As the name implies, the Action Settings tab allows you to configure settings that are specific to actions. The options shown differ based on the action. For example, for Send Email or Send Page actions, the Action Settings tab provides recipient options for you to choose from. You can add or substitute alert recipients (e.g., setting developers as the recipients for alerts about development server behavior) or include a ticketing system and/or on-call group for critical alerts.
Two options that tend to get overlooked, but can have great use cases, are the Importance level and non-default From Address options. When configuring SMTP settings in SentryOne, you define a default From Address that all SentryOne alerts “come from.” The default From Address can be changed at the condition level, which is helpful when creating email rules to send alerts based on importance or scope to specific folders, making it easier to manage and organize alerts. Leveraging a different From Address can also allow third-party ticketing systems to treat alerts differently.
Note that setting the Importance level to Critical for relevant conditions can flag the alert in your email to ensure you don’t miss a critical alert.
Action Settings Tab
The Condition Settings tab can be used to filter for or filter out specific events, objects, etc. from being alerted on. You have several conditional logic options (e.g., And, Or, Groups) to choose from, as well as a variety of parameters to choose from based on the condition’s scope (e.g., Category for job-related conditions).
Because the Condition Settings tab is effectively a filter, it’s understandable that you might think of condition settings as a “blacklist,” meaning you would try to use “Equals” or “Contains” logic to filter something out. However, given that this is conditional logic, it actually works the opposite way. If you want to filter for something, you need to use “Equal” or “Contains” logic. If you want to filter something out, you need to use “Does not Equal” or “Does not Contain” logic.
If this messes with your brain, you’re not alone. I minored in Cognitive Science, which required logic- and conditional-based courses (shout out to anyone who stuck with linguistics), and I still have to use a little trick to remember this logic sometimes. I have dubbed it the “as long as” trick. Take, for example, the [Category] Does not contain Maintenance condition filter shown in the screenshot below. If it’s related to a Job Failure condition, I would say something like, “Alert on every job that fails, as long as a jobs category does not contain Maintenance.” This logic would result in filtering out jobs with the string “Maintenance” in their defined category so that they wouldn’t be alerted on when they fail.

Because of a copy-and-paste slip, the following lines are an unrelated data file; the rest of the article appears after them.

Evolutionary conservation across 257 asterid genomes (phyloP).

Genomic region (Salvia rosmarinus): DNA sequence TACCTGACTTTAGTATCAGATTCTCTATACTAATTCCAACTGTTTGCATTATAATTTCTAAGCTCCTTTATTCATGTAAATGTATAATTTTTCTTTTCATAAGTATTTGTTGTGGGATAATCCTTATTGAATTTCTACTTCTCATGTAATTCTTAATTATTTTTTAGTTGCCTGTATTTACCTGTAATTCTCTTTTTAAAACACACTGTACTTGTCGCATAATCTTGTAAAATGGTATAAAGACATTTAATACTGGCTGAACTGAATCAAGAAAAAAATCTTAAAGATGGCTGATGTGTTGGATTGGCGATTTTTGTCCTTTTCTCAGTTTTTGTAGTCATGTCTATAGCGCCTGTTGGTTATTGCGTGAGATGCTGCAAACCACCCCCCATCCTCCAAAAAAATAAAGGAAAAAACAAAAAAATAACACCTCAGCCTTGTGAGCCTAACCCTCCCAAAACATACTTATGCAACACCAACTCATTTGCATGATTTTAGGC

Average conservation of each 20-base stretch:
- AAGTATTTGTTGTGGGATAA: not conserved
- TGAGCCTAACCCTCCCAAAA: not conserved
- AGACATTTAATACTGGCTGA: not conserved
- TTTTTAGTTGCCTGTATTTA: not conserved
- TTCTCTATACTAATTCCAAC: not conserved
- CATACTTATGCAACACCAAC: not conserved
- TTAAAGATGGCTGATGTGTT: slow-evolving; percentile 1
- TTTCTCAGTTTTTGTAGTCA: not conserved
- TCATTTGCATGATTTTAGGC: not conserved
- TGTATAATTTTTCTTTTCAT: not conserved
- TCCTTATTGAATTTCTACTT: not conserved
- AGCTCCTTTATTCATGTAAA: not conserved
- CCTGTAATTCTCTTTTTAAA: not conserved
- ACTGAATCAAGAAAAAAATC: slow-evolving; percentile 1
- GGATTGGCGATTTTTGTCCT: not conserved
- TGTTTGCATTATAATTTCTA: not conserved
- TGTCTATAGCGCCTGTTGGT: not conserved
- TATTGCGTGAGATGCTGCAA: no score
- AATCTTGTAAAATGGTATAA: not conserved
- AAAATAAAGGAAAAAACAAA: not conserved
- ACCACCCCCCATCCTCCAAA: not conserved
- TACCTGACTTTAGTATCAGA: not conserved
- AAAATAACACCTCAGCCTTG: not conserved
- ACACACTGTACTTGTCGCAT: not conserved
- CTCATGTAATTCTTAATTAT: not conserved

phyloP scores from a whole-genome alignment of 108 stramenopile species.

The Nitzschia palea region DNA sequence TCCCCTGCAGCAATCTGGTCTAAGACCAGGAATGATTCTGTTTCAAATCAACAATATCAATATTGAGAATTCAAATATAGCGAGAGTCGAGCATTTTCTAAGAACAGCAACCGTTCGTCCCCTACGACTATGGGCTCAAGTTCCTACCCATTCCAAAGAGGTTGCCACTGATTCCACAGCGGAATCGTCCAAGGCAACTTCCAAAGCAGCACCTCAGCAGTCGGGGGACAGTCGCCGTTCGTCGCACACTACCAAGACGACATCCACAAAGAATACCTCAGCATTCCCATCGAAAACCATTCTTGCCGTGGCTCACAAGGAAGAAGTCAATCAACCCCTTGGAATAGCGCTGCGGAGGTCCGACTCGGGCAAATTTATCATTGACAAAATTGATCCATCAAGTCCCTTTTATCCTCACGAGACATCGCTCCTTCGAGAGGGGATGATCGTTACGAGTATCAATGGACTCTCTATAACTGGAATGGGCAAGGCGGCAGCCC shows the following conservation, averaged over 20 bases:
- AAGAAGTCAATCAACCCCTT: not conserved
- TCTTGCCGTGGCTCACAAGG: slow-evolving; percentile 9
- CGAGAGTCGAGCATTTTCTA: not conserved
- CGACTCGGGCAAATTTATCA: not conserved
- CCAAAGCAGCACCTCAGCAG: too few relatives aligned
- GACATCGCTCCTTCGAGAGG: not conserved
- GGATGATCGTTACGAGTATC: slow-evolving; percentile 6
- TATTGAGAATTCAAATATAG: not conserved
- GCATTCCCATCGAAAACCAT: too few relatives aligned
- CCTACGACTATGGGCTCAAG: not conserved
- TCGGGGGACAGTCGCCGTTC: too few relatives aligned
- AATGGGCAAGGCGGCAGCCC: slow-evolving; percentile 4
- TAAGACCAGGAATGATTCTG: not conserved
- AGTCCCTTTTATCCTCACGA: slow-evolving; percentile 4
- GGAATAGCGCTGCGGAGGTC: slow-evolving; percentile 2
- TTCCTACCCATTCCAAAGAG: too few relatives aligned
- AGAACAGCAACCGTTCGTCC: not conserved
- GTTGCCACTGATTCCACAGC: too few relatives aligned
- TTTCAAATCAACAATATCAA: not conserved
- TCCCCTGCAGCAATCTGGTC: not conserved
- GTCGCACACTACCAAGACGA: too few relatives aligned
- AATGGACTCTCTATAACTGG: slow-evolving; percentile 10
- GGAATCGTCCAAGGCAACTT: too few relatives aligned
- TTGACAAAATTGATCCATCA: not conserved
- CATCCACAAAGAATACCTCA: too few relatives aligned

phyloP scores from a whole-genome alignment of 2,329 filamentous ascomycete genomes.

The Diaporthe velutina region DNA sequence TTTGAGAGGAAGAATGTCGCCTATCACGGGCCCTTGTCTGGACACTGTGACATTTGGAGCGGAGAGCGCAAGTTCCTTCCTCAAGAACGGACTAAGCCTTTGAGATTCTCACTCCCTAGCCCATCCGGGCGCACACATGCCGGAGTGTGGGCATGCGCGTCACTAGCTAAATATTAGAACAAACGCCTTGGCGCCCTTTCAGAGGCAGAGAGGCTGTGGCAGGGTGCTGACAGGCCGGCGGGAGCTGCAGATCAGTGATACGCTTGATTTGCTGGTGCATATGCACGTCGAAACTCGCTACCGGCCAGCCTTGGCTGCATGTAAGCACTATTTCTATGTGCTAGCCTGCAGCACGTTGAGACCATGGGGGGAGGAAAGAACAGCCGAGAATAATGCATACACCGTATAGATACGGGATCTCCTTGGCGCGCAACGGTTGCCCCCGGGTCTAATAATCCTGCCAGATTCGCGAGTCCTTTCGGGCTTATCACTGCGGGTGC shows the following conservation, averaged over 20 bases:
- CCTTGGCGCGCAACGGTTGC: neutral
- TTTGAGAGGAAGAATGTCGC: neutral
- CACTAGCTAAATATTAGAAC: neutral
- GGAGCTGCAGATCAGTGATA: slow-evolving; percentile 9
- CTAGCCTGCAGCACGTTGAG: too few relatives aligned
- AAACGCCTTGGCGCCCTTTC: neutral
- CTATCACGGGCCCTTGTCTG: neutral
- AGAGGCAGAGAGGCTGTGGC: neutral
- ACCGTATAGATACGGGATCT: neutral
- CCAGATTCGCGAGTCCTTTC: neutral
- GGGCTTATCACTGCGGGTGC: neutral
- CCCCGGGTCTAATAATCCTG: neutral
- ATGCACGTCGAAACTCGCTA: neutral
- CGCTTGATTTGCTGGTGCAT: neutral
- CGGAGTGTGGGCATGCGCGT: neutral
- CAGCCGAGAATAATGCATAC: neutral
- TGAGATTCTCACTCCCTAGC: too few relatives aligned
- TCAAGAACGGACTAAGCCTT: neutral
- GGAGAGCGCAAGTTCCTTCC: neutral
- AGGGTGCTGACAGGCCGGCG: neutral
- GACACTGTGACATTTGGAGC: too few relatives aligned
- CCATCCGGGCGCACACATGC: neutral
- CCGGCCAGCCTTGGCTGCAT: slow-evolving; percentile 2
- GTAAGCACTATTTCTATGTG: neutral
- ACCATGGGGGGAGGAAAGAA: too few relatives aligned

Condition Settings Tab
Rulesets are a way to implement additional buffer logic to delay the execution of an action until that logic is met. There are Count Based and Time Based rulesets. Let’s say, for example, that you have a server tied to a third-party vendor application, and this application is prone to occasional deadlocks. Now, there isn’t much you can do to resolve these deadlocks, given that they're happening with a third-party application. (Also, alerts on the occasional deadlock event aren’t particularly helpful and just add noise.) However, you don’t want to disable deadlock alerting altogether because occasionally you get snowball blocking that can quickly cause deadlocks in volume.
In this case, you can implement a Count Based ruleset that defines logic so that you’re only alerted if there have been 10 deadlocks within 5 minutes (or whatever X and Y values make the most sense for your environment). Doing so reduces the noise caused by a few daily outliers, and you will receive an alert only when a real issue occurs.
Count Based Ruleset
There are also Time Based rulesets. You can use these rulesets for more “stateful” types of events and define logic that states “only alert me if this condition has been consistently true for X amount of time.”
You can even define Subsequent Actions. For the Send Email action, these are essentially reminder emails, which can be helpful even if you set Process Actions After to zero so that you’re alerted immediately.